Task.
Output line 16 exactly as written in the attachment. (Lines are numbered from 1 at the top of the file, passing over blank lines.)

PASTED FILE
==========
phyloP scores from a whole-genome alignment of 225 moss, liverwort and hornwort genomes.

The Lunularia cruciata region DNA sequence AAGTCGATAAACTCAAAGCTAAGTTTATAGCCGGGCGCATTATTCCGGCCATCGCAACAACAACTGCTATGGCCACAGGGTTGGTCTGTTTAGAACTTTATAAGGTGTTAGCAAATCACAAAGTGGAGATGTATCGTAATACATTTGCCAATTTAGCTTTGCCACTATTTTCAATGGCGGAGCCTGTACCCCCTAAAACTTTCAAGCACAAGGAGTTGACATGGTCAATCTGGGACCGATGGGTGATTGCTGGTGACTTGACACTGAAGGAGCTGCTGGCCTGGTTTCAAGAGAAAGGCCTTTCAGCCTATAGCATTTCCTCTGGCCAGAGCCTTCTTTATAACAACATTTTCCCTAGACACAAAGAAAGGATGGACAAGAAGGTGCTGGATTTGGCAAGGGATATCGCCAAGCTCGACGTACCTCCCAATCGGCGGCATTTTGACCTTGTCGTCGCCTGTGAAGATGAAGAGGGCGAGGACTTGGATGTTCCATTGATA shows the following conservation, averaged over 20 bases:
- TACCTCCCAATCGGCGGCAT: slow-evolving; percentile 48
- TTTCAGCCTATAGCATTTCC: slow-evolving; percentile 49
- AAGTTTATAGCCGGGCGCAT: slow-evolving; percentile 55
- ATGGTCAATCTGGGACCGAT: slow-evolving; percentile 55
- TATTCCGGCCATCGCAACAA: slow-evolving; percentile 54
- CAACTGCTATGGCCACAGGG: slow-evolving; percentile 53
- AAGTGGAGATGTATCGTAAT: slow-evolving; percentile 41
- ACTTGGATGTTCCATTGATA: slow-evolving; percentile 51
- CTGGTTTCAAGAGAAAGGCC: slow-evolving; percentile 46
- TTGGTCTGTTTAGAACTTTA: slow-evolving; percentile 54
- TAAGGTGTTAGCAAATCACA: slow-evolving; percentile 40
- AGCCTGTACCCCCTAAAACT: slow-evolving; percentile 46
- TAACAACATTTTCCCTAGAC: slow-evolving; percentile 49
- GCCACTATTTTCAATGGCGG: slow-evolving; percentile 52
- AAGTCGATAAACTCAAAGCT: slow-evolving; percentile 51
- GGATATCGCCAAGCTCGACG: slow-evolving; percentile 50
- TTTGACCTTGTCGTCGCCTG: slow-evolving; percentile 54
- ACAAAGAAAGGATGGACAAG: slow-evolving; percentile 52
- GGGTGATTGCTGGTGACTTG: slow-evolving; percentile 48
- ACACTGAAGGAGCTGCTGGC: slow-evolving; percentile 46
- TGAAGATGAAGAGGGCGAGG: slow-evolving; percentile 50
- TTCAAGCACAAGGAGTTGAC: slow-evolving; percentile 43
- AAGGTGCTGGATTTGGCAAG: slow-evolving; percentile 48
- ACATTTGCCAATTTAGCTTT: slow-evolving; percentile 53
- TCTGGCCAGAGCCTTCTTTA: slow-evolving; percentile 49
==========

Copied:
- GCCACTATTTTCAATGGCGG: slow-evolving; percentile 52